If you are local you still just about have time to do the trail yourself, because the decorations will stay up until Sunday 3rd, but if like me you’re happy to stay warm and indoors and look at the evidence of someone else’s walk, here are days 1-8 of the windows, with the rest to follow in two more parts (probably over the weekend, but I don’t like to over-promise).

Advent Song for December 15: It’s Beginning To Look A Lot Like Christmas

This is just a lovely warm hug of a song. And Perry Como = Christmas anyway, because they used his recording of Magic Moments in a Quality Street advert and Quality Street are the main type of Christmas chocolate, or at least they were until Nestlé bought them. Let’s not talk about the world of chocolate mergers and acquisitions; it’s liable to make me riled, which is the opposite of what this advent calendar is for. Did you know Magic Moments is a Burt Bacharach/Hal David number? I didn’t, and I’m still not quite sure I believe it, but it is apparently so.

Did you go to a Christmas party this weekend? I didn’t; I spent Friday night watching The Apprentice with the dog and Saturday night watching the Strictly final with my family (and the dog). (Karim was robbed.) But if you are a partygoing sort of person you will know that Christmas party outfits are the kind you buy and then wear at best three times before stuffing them back into the cupboard for next year, which is why it is excellent news that the Stockholm branch of H&M is trialling a clothes rental service this Christmas, so you pay a subscription, borrow what you need and then give it back so the next person can do the same, thus saving money, waste and another little bit of the planet. It would be Stockholm, wouldn’t it? Shall we all move to Scandinavia?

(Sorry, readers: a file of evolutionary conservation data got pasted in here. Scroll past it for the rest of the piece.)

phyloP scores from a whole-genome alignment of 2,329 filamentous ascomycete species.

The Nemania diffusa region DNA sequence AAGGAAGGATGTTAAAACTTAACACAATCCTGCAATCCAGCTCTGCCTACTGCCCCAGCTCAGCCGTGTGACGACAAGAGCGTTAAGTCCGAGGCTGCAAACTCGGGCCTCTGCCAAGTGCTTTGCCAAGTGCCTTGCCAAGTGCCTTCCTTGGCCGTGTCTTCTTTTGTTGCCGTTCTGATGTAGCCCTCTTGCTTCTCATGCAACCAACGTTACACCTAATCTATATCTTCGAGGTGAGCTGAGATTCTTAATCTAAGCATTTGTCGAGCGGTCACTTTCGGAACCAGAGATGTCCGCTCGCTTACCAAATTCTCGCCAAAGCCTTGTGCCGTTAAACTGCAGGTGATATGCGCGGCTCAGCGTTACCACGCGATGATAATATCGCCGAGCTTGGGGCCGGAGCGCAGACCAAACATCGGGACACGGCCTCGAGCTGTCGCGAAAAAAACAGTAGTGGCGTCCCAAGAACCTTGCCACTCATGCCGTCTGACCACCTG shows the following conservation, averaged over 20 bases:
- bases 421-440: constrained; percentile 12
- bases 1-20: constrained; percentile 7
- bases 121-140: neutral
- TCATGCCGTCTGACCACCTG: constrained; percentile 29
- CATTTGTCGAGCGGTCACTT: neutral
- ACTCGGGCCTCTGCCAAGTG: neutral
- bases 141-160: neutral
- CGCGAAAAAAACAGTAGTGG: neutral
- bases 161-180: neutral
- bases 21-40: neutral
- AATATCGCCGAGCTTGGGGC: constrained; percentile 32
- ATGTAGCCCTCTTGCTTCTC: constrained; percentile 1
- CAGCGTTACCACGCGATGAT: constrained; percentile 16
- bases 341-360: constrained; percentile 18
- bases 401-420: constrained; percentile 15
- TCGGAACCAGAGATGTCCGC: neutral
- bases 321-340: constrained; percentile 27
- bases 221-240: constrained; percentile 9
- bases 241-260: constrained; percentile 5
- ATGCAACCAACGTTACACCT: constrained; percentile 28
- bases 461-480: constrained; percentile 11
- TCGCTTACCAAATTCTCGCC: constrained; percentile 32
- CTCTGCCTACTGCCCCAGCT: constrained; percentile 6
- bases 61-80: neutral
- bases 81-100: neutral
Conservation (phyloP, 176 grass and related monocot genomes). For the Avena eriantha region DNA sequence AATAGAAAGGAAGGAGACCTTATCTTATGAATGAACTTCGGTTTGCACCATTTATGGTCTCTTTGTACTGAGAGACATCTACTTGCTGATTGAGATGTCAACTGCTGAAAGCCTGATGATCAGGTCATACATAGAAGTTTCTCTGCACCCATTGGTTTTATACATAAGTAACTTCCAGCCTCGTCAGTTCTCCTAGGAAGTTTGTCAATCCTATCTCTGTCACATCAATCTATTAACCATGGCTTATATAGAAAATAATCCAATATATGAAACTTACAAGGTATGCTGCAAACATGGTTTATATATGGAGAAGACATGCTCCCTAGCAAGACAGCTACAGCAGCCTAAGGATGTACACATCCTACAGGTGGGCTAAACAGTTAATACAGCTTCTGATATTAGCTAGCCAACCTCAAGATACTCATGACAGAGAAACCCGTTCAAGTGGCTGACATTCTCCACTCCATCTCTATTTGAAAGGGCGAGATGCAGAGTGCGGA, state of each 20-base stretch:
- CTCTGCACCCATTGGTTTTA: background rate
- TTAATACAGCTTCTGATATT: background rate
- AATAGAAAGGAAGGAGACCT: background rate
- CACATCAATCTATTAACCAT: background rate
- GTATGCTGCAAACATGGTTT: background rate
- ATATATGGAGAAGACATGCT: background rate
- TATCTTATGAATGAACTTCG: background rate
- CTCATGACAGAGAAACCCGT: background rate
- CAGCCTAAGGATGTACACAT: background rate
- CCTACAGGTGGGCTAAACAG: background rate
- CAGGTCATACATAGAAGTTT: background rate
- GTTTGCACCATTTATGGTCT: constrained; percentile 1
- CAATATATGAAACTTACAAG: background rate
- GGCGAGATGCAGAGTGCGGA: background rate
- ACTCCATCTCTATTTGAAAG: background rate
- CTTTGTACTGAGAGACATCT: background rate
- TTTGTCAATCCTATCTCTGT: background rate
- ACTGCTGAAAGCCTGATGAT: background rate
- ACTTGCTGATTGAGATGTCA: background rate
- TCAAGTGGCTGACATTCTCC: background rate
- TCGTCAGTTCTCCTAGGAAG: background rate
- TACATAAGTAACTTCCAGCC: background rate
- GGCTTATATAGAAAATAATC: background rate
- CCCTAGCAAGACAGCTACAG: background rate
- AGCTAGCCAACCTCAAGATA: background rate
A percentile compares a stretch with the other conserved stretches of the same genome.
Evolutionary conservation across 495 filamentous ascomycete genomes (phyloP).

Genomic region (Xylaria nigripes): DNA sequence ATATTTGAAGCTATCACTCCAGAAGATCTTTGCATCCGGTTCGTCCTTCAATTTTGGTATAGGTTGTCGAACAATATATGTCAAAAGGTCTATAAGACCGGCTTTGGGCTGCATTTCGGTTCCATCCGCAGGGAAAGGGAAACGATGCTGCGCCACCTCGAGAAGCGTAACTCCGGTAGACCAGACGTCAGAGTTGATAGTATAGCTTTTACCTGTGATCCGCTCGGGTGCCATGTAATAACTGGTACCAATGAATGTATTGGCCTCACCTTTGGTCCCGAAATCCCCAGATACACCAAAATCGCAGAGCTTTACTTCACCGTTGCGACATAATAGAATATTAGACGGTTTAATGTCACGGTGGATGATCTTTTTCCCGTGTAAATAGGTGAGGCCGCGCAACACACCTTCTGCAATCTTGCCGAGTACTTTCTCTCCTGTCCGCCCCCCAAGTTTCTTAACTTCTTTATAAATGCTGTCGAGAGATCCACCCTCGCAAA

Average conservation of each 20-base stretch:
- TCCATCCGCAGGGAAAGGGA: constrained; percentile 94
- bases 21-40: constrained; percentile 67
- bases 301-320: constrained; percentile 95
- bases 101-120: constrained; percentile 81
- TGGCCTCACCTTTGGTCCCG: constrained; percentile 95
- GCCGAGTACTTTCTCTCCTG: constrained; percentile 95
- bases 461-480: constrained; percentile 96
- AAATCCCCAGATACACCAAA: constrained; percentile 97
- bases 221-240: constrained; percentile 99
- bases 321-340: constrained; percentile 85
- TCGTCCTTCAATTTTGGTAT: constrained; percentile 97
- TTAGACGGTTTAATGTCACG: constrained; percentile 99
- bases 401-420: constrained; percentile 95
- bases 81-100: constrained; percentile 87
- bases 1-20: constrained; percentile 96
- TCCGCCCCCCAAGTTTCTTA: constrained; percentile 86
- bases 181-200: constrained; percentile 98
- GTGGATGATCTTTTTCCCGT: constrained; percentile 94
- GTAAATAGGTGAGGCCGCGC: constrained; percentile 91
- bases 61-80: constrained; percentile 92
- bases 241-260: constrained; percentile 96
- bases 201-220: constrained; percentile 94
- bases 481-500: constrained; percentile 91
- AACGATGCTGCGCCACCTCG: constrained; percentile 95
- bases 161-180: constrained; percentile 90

Advent Song for December 14: Step Into Christmas

I said yesterday that I don’t listen to much music, which is true but it means that when I have a few days of listening to something obsessively, which I do do, it always ends up as that year’s top song on my Spotify history. The only song to have topped the list in multiple years is ABBA’s My Love, My Life, which I snobbishly lost interest in slightly after it featured in Mamma Mia 2 (which I haven’t seen) but it is an incredible song and you should listen to it today if you don’t know it.

This year that slot is occupied by Elton John’s Goodbye Yellow Brick Road which I listened to over and over again after it was used to dazzling effect in the opening credits sequence for Rocketman, the part-biopic, part-musical-fantasy version of Elton’s life which came out earlier this year. I should admit that I was also a bit obsessed with the film; an obsession which petered out a little after I read his autobiography (also this year; the Elton John publicity machine has excelled itself promoting his goodbye tour which yes, I am also going to) and discovered his actual life was quite a lot funnier and more interesting than the movie (but you should still see the movie).

Anyway this isn’t one of my absolute favourite Christmas singles, although the interlude at 1:57 is glorious, but I do love the video, so today you must watch as well as listen, please. (Nothing in particular happens; it’s just Elton doing Elton.)